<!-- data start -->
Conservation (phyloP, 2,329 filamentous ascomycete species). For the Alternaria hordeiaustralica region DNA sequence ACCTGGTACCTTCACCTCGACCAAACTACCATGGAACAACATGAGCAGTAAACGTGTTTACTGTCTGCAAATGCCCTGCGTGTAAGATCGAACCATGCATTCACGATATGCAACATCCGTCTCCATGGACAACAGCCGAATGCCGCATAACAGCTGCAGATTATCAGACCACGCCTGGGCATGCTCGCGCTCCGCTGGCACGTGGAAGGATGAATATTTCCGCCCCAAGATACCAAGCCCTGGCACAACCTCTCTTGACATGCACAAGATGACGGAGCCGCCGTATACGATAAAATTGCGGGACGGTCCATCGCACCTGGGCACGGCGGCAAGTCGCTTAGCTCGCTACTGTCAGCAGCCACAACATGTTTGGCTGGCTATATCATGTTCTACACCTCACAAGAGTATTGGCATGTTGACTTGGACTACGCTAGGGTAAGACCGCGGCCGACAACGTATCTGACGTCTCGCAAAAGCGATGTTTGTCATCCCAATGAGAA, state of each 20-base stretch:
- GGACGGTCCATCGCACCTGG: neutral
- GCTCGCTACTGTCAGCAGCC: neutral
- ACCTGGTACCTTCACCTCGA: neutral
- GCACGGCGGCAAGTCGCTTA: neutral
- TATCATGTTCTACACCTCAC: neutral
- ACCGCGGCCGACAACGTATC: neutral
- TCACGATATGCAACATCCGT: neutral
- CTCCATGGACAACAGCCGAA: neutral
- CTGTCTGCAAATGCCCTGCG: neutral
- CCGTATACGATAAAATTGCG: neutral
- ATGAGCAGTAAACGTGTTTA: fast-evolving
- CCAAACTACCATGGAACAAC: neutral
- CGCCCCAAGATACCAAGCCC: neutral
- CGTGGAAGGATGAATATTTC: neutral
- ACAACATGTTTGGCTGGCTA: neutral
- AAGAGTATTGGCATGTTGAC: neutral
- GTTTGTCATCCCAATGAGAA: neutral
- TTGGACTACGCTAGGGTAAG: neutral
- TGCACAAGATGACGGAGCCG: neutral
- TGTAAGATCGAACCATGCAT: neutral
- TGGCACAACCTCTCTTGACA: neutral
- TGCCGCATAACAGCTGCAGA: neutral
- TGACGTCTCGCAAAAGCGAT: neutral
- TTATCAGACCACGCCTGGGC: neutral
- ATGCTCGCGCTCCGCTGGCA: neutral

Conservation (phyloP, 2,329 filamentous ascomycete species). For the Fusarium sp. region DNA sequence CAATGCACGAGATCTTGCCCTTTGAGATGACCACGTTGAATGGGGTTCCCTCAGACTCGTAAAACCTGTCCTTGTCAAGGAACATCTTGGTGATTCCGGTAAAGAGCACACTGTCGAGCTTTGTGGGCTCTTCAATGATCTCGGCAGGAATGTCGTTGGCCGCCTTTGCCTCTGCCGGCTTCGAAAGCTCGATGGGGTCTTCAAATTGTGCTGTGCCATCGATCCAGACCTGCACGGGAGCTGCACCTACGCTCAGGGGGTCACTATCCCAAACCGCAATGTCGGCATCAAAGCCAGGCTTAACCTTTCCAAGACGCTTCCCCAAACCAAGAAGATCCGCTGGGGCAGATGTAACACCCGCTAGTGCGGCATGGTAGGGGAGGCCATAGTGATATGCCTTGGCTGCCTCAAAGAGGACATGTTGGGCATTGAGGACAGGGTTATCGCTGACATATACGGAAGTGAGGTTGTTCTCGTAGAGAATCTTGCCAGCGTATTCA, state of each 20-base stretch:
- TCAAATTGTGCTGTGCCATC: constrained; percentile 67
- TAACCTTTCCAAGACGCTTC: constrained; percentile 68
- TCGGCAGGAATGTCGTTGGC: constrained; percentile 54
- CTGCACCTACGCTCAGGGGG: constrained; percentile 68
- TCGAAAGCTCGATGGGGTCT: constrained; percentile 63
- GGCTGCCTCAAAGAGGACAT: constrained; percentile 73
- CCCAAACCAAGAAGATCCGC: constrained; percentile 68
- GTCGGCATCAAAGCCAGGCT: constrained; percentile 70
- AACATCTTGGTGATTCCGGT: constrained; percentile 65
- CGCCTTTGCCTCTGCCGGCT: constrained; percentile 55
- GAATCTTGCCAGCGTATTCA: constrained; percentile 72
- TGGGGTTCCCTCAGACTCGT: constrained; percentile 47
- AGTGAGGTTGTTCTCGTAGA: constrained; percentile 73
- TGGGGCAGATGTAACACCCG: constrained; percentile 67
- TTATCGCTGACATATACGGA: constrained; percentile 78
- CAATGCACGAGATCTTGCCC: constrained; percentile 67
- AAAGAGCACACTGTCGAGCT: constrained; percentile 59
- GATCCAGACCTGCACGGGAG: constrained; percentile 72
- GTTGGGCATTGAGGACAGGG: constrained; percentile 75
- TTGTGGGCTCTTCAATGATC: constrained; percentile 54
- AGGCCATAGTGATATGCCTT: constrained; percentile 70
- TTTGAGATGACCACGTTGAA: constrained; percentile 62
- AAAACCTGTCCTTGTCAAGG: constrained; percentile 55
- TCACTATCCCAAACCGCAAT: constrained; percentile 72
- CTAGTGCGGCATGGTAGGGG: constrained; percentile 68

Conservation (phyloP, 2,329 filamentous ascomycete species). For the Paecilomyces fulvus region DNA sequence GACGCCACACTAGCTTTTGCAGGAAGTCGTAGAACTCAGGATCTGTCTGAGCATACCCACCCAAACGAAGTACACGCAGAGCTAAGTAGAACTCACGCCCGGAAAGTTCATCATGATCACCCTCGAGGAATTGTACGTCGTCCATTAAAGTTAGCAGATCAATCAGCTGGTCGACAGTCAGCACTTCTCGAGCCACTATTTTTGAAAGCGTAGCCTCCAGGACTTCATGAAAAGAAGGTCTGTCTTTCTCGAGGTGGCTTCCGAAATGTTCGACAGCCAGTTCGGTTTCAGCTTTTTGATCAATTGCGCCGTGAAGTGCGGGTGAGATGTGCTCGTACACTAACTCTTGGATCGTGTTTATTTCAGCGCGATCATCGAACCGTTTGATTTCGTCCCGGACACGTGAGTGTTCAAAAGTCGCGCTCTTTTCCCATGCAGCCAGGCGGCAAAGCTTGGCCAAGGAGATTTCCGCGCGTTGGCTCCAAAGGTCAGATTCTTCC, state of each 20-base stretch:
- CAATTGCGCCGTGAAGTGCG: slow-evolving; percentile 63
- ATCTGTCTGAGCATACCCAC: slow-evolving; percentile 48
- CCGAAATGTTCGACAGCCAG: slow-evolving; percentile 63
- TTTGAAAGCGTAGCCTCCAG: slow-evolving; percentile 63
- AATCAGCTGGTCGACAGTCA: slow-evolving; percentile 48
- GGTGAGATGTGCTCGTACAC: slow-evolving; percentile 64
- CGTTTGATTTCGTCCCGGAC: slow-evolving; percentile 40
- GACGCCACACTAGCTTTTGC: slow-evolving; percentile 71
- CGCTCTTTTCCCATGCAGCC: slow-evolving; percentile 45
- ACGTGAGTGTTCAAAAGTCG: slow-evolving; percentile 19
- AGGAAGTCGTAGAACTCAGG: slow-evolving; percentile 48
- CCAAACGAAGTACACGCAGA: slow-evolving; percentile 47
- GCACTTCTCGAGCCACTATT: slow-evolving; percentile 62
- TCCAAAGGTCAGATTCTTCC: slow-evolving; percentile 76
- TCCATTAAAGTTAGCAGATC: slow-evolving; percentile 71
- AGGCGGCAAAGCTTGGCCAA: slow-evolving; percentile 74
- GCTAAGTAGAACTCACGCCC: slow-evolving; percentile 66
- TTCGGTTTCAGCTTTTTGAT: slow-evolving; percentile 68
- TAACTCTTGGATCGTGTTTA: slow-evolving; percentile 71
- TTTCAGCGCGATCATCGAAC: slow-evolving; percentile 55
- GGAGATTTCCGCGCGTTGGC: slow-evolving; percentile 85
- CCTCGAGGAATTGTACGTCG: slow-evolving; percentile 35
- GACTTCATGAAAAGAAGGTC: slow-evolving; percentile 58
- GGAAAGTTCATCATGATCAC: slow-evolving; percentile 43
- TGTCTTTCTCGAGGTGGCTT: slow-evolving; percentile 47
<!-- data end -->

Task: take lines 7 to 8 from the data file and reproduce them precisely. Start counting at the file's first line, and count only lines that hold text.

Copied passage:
- ACCGCGGCCGACAACGTATC: neutral
- TCACGATATGCAACATCCGT: neutral